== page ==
Teacup pincushion 2: a quick but cute embroidery project

How to embroider the teacup pincushion

This teacup pincushion was stitched in various surface embroidery stitches, which I didn’t plan in advance. It depended partly on which thread I chose at the time, and the look I wanted. I planned it to be quite simple, but not boring to do!

Teacup 6

The whole motif is about three inches across. I outlined the leaves and petals first with split stitch with one strand, and then stitched the flower leaves in vandyke stitch. The berry leaves were padded first with satin stitch worked from tip to base, and then another layer of satin stitch worked over the top, up to the tip and down the other side, following the angle of the veins of each leaf. You can see, in the picture below, some of the leaves are completed, and some have just the outlining and base layer of satin stitch done.

Teacup 7


Teacup 8

The flower petals were stitched in long and short stitch, with straight stitch highlights using the darker pinks. Fly stitches in dark pink were worked around the tips of some petals for contrast. The flower centres are a French knot. I stitched the stems in stem stitch, and the ‘floating’ little leaves near the pink flowers are individual lazy daisy stitches.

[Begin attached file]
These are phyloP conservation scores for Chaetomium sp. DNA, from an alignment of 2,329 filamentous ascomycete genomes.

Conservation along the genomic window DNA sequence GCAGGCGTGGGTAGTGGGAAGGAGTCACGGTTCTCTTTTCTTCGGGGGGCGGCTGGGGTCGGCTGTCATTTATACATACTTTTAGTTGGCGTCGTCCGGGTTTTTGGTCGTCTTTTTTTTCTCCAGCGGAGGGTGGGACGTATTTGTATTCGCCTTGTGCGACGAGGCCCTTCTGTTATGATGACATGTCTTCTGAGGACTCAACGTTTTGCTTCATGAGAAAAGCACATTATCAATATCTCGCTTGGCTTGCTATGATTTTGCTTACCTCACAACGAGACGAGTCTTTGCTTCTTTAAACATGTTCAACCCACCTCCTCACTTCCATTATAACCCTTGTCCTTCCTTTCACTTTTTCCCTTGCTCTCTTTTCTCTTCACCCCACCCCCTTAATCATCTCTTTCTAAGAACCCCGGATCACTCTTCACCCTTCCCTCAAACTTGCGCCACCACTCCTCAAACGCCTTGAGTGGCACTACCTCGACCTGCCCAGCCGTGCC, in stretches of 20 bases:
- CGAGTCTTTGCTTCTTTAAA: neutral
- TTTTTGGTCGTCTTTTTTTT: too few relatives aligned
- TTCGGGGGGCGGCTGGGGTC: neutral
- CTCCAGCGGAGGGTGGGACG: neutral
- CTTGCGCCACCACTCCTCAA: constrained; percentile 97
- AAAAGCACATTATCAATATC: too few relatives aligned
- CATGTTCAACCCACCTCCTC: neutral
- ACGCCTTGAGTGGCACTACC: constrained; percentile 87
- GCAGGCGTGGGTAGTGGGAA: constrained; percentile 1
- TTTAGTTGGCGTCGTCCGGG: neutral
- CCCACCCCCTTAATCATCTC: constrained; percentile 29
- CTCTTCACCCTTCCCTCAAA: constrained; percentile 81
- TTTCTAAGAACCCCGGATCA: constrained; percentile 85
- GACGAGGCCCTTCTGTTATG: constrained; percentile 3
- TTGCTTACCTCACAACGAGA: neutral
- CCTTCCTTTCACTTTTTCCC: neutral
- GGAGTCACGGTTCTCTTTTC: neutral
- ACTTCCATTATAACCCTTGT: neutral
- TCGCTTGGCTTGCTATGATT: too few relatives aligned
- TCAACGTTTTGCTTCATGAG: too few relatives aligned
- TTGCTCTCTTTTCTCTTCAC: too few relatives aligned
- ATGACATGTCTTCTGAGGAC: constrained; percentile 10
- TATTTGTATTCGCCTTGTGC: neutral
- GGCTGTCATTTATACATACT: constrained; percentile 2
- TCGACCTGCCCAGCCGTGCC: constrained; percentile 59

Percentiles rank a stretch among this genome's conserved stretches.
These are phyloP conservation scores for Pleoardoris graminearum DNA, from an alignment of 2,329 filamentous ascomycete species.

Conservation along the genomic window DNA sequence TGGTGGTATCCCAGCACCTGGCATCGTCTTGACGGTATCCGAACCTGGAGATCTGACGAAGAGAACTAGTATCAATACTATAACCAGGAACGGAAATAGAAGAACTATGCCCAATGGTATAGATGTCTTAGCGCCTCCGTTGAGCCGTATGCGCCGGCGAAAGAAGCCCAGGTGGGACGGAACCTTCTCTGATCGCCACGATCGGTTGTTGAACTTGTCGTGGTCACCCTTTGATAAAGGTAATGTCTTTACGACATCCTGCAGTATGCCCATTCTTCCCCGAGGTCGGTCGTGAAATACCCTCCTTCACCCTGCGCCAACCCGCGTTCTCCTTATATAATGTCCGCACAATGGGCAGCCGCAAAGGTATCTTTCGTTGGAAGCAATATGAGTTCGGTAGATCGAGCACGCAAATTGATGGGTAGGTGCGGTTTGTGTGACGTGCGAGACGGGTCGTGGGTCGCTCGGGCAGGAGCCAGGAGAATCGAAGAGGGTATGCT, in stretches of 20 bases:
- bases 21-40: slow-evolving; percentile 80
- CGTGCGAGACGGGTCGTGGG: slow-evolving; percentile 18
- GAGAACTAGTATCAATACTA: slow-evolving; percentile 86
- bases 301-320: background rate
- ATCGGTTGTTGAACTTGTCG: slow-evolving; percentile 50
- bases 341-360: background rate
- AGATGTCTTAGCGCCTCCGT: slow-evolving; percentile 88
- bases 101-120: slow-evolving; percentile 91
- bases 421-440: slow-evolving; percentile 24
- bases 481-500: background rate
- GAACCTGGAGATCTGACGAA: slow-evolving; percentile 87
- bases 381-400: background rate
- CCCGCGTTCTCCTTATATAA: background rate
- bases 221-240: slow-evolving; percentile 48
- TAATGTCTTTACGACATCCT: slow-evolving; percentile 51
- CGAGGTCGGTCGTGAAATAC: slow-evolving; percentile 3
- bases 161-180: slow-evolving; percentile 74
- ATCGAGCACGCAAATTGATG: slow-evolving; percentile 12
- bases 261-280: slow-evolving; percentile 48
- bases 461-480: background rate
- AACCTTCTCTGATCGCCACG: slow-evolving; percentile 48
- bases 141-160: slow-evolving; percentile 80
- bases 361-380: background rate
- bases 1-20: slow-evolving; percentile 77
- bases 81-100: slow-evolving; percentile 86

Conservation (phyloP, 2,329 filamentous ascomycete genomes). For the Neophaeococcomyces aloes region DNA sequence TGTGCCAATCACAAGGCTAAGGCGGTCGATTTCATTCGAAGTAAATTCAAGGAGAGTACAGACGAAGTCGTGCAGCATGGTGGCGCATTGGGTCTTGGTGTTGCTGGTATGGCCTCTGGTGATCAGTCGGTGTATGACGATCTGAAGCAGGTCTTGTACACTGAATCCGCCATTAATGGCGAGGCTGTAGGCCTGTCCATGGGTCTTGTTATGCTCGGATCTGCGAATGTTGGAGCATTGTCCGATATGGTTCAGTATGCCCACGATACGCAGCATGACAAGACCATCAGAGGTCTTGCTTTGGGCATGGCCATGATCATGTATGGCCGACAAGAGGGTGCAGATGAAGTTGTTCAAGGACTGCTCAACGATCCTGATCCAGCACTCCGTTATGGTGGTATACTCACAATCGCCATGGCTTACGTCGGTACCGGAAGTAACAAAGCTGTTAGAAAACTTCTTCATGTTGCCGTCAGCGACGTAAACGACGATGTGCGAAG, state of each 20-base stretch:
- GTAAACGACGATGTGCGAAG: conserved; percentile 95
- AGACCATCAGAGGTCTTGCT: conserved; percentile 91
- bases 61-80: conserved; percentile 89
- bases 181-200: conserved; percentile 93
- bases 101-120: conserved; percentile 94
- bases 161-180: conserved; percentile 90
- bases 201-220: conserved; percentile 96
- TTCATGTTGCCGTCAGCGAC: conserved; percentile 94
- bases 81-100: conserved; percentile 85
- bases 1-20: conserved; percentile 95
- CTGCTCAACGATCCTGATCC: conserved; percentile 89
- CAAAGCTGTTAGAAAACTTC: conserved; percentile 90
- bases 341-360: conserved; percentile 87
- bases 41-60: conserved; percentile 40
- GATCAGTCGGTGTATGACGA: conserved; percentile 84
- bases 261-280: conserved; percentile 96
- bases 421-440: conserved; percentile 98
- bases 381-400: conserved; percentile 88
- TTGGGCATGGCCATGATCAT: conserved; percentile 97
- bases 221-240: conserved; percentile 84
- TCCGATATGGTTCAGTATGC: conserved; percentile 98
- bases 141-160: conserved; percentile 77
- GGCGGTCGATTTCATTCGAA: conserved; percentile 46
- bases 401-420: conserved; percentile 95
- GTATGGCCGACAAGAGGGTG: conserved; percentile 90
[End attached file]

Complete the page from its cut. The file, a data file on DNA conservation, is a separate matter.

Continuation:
Teacup 9

For the berries, I outlined the shapes with split stitch, filling them with satin stitch (in case the beads didn’t cover the fabric completely, and also to give a slightly padded look). Then I stitched on a mixture of clear and frosted glass beads for the berries, very close together, so that they ‘heaped up’ on top of each other, to look more rounded. I used six shades of beads, both frosted and clear, to make realistic berries.

List of threads for the pincushion

In case you’d like to make something similar to mine, here is a list of the threads I used (where known):

Rajmahal 94 Soft gold – flower centres

Silk N Colors 1057 Once upon a rose – pale pink flowers

Silk N Colors 1056 Mayfair – highlights on the pink flower centres

Gentle Art 0511 Country redwood – flower petal tip highlights, berry satin stitch and attaching beads

Oliver Twists Fine Cotton 001 – berry leaves

House of Embroidery Perle 12 (dark variegated green – exact shade not known) – berry stems

Silk N colors 9713 Desert moss – pink flower leaf stems, and fly stitches around the yellow French knots used for the flower centre